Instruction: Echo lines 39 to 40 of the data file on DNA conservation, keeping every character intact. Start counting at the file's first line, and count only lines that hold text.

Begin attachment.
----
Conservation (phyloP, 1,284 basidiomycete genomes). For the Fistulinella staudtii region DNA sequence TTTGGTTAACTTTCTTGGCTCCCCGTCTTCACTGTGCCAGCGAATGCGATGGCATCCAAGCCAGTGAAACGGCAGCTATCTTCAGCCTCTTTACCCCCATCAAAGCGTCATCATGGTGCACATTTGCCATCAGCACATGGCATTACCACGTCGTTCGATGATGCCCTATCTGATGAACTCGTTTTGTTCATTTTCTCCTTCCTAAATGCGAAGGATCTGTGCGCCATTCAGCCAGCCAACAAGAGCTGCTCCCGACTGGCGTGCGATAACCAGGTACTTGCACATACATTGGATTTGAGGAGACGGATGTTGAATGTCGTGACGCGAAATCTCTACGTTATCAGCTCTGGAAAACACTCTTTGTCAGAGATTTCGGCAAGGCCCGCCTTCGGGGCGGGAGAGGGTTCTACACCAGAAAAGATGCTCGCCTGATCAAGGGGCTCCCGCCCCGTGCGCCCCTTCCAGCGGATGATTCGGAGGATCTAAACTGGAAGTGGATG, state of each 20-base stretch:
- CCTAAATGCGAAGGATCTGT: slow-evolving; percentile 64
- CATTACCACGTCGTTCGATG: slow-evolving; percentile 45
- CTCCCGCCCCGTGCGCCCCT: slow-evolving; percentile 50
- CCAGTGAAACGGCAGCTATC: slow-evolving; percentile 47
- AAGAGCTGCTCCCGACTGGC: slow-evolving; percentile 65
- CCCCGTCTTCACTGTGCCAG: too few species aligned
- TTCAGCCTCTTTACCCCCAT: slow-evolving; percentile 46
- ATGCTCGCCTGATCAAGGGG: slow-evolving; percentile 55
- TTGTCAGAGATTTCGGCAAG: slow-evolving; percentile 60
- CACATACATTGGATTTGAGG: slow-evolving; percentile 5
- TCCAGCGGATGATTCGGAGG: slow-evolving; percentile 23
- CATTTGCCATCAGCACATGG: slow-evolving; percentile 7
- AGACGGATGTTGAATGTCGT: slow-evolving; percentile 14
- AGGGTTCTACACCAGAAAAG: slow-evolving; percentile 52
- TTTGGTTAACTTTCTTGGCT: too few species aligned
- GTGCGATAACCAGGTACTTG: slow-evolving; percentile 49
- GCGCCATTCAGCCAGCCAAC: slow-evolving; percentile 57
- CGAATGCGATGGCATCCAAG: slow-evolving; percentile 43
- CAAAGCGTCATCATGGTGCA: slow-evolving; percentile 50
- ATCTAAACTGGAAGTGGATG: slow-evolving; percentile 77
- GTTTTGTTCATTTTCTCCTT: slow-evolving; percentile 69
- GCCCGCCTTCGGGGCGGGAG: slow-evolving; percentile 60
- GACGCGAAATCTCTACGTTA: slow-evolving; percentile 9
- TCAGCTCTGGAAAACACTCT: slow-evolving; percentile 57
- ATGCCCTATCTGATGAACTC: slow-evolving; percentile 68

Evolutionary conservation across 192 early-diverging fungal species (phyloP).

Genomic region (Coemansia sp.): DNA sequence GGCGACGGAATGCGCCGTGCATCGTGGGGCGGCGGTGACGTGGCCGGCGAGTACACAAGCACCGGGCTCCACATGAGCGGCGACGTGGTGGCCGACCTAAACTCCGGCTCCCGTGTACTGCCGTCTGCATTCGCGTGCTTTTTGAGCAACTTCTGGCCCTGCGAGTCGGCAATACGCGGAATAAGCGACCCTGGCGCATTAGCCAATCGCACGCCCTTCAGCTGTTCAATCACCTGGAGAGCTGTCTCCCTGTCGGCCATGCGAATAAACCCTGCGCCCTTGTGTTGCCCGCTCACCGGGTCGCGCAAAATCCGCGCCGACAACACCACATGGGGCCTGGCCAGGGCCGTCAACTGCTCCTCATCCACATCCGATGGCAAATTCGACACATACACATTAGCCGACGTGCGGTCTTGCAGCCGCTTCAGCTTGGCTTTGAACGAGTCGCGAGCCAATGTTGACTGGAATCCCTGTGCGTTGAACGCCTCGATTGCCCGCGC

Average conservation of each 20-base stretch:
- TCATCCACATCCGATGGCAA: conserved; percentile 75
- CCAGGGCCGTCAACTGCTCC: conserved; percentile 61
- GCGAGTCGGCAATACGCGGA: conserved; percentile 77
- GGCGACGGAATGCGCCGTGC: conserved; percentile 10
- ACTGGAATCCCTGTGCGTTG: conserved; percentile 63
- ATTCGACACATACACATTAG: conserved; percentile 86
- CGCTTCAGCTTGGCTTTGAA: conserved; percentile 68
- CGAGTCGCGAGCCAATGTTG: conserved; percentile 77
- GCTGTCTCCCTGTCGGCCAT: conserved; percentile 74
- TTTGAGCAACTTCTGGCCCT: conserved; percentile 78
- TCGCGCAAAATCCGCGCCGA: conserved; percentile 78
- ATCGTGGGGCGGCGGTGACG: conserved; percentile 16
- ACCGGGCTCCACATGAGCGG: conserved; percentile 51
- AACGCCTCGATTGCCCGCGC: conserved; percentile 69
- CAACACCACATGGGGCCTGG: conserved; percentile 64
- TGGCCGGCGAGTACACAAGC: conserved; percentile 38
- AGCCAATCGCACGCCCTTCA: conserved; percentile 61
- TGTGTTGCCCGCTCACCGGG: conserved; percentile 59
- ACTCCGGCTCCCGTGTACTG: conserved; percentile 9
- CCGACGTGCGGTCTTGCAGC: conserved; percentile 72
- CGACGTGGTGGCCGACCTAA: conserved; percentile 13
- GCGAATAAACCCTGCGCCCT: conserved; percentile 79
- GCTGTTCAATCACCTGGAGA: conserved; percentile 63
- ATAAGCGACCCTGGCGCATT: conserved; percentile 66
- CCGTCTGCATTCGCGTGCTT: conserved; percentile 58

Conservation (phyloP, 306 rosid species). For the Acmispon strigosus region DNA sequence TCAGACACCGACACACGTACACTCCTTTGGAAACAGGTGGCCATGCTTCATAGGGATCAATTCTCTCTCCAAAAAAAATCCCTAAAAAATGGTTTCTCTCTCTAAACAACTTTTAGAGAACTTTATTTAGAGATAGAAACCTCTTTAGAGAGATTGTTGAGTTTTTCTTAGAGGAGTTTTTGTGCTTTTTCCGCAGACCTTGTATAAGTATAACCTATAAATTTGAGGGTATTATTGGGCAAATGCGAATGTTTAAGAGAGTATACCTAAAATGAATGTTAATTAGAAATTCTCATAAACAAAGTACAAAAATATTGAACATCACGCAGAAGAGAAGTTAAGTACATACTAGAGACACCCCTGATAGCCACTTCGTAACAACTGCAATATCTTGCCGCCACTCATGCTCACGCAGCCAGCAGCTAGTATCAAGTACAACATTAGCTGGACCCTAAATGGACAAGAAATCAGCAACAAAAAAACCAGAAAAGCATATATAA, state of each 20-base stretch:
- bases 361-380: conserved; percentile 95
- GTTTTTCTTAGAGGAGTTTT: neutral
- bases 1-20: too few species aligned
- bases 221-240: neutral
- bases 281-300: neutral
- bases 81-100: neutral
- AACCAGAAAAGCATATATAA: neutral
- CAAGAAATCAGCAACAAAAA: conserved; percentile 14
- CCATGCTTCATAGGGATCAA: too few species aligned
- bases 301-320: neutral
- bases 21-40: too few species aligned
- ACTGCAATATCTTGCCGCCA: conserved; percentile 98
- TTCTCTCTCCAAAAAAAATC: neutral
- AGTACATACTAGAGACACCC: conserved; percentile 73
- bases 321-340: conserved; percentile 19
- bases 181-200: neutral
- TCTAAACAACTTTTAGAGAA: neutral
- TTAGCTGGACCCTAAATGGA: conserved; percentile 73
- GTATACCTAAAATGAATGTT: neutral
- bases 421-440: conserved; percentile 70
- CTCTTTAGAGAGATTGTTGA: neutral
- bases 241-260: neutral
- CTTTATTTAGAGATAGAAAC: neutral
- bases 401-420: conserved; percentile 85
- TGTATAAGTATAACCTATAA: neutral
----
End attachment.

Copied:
- TTTGAGCAACTTCTGGCCCT: conserved; percentile 78
- TCGCGCAAAATCCGCGCCGA: conserved; percentile 78